This gentleman could be Jim Hutton or Buster Howes or Sean Brady. Who is he, really?
Let me begin by verbally saluting all of the military personnel that protect our country every day. I sincerely appreciate everything that you do to allow the rest of us living in the United States to sleep soundly at night. There is no greater act of service than to protect those you do not know while leaving your own loved ones behind. I firmly believe that.
This is the reason why the need to write this blog actually disgusts me, especially as I like to think that human beings are generally 'good'. And yet, we all know that there are some of us who are not. What you might fail to realize, however, is just how many of those who fall dramatically short of being good engage in the act of stealing the identities of our brave military personnel every day -- right off of their personal Facebook pages while these brave folks are away at service. The intent is to impersonate the men (and women) in uniform in hopes of wooing lonely hearts so as to eventually get into their wallets. Needless-to-say, there are reasons why Facebook warns against friending those you don't know. However, 'uniforms' can seem safe and enticing to many. I'm here to remind you how unsafe and expensive khaki can be (other than at GAP).
I promise you, generals have more things to do with their time, especially while overseas, than find a love interest back home. So stick to a few golden rules if ever one of these military Romeos comes a knockin':
1. Keep the door shut;
2. If you do open it, keep your lips tight and your wallet shut;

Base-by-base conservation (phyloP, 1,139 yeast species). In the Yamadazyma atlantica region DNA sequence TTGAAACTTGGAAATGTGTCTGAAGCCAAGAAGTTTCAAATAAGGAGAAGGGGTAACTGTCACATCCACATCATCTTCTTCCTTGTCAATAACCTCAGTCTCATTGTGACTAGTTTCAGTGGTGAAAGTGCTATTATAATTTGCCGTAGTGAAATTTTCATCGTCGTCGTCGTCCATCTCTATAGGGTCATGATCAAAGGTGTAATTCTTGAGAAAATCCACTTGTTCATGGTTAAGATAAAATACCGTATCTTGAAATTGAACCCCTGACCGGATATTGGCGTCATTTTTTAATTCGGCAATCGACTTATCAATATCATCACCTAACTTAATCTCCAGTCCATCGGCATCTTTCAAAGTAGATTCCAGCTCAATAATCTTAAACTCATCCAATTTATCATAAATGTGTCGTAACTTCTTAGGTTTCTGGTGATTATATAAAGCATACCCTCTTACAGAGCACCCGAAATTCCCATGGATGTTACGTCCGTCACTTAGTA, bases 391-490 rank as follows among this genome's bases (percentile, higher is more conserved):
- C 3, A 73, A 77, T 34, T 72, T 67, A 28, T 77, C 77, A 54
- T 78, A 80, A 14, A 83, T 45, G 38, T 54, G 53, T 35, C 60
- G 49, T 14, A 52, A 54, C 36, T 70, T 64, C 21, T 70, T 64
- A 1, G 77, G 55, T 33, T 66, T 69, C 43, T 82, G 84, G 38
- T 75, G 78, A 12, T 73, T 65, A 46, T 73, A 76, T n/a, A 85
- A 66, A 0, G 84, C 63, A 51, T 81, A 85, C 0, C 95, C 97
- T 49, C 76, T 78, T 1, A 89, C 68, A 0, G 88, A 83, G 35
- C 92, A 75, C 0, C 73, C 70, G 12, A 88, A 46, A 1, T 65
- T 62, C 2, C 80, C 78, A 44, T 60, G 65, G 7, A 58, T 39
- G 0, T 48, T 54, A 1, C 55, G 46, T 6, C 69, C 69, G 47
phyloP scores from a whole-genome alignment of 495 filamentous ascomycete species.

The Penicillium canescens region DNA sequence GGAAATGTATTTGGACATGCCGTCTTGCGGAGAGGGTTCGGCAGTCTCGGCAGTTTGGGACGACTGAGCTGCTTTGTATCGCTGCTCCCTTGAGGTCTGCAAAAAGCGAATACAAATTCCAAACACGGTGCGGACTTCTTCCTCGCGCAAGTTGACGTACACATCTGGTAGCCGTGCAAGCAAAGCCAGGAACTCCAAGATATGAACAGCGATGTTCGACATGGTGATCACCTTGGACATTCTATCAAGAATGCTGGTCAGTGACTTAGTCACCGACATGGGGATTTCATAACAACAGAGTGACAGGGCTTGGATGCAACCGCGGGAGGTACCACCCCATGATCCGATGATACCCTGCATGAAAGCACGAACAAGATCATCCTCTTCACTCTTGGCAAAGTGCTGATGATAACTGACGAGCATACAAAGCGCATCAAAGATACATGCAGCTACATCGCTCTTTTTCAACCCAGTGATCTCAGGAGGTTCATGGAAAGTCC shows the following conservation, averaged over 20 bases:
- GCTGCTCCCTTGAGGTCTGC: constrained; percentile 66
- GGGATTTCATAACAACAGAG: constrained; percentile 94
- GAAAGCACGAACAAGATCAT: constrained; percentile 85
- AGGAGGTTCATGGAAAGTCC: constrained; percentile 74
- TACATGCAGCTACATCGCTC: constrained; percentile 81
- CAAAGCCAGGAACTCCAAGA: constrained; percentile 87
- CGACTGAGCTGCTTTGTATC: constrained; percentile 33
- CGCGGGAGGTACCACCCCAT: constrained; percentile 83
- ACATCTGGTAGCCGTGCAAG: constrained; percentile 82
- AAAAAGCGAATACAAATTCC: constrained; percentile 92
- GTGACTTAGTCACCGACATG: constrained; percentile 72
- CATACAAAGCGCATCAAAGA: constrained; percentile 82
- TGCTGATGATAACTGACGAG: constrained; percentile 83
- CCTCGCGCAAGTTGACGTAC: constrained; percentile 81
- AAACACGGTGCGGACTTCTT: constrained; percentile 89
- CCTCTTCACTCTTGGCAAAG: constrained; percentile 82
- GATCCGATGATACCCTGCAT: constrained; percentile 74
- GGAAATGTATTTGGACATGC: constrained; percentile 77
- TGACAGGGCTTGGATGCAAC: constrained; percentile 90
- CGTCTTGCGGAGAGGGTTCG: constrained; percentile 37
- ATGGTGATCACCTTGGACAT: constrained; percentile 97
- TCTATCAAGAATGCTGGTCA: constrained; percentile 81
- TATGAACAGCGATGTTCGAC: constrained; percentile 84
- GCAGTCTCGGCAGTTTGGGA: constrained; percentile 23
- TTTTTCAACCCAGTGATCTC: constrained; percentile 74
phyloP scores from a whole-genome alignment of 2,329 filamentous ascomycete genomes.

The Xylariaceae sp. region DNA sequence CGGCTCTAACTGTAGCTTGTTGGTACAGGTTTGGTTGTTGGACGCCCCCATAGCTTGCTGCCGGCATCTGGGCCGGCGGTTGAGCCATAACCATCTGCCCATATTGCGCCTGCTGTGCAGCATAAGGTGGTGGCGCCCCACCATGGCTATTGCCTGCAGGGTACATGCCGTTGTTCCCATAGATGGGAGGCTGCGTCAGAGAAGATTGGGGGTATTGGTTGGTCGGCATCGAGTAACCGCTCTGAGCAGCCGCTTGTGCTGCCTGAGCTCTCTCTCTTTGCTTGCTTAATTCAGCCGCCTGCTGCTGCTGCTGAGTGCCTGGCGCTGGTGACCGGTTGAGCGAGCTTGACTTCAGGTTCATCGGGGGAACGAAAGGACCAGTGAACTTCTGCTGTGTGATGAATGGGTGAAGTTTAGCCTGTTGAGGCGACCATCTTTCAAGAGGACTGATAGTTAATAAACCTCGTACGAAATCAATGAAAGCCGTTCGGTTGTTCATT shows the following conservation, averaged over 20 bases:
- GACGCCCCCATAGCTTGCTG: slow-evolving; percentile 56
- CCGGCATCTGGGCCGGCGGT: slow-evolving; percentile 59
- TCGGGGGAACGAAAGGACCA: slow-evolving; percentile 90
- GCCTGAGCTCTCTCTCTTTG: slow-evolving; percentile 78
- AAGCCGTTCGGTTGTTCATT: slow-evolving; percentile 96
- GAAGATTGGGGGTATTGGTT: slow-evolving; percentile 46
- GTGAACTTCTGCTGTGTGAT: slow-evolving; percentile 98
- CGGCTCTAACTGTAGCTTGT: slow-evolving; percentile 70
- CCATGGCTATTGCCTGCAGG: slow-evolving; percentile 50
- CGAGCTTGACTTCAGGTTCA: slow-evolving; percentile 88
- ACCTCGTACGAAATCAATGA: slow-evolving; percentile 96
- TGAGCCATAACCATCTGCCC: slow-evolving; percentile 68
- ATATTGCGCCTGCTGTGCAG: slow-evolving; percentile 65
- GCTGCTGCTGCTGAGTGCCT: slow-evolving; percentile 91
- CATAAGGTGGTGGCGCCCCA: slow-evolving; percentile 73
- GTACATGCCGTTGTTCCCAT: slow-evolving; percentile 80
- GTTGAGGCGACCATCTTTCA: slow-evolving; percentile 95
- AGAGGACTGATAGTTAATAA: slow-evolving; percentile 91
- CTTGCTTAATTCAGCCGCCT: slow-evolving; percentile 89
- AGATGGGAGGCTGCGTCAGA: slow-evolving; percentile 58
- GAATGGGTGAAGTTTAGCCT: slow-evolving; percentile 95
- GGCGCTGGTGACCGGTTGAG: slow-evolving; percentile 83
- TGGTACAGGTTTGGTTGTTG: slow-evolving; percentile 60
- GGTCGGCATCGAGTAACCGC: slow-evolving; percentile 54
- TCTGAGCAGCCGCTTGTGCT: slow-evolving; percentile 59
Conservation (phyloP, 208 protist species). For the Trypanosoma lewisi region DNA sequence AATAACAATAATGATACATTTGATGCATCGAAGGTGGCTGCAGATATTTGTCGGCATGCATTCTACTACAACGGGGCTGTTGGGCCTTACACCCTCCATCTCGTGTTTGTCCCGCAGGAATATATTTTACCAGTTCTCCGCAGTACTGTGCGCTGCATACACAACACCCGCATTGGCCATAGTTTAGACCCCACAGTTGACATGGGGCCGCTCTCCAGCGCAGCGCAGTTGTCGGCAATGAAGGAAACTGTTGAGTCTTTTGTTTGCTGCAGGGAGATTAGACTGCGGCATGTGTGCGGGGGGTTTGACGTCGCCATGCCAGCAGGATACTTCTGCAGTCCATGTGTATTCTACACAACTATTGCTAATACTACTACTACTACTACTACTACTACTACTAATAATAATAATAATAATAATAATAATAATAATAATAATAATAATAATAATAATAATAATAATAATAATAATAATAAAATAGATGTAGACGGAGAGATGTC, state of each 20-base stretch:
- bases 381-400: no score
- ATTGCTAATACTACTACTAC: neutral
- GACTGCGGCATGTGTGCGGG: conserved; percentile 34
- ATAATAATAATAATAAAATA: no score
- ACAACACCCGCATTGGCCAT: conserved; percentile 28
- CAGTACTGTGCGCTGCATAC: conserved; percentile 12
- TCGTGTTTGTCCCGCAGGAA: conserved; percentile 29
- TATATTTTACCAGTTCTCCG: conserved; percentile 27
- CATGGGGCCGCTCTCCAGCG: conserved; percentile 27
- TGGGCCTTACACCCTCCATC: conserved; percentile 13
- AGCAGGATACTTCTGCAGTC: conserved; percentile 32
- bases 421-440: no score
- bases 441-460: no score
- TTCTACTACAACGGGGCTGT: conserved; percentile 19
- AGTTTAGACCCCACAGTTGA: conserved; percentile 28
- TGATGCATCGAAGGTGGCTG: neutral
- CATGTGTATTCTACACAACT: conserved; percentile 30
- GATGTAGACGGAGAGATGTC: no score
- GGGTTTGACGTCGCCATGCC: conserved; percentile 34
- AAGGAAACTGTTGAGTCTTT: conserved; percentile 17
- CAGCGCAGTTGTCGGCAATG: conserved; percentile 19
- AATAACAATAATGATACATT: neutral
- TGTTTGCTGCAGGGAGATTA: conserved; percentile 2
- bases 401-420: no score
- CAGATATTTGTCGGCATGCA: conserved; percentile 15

3. 'Google Search' ALL photos of uniformed individuals;
4. Realize that Facebook pages that run short on content, tend to run long on deception;
5. Spelling errors are telltale signs that there is a hacker in your midst;
6. Boise, Idaho, and similar places are top choices for these impersonators to hale from;
7. The Facebook Team is your friend so don't hesitate to report these occurrences;
8. Last but not least - again, I say - "Keep the door shut." It IS the best rule of thumb.
As our U.S. military are putting their lives on the line for us, we should try to help protect them to whatever degree we can too. This applies to identity theft and fraud. Avoid it. Report it. And in that same vain, help them to carry out their mission of protecting the rest of us from harm by increasing the awareness around certain photos or names that have shown themselves to be false. Financial loss can be just as severe, sometimes, as physical pain.
The long and short of it...say NO to Military Romeos on Facebook. The distance thing rarely works anyway. Let someone you can actually touch sweep you off of your feet. It's more realistic, satisfying, and safer!
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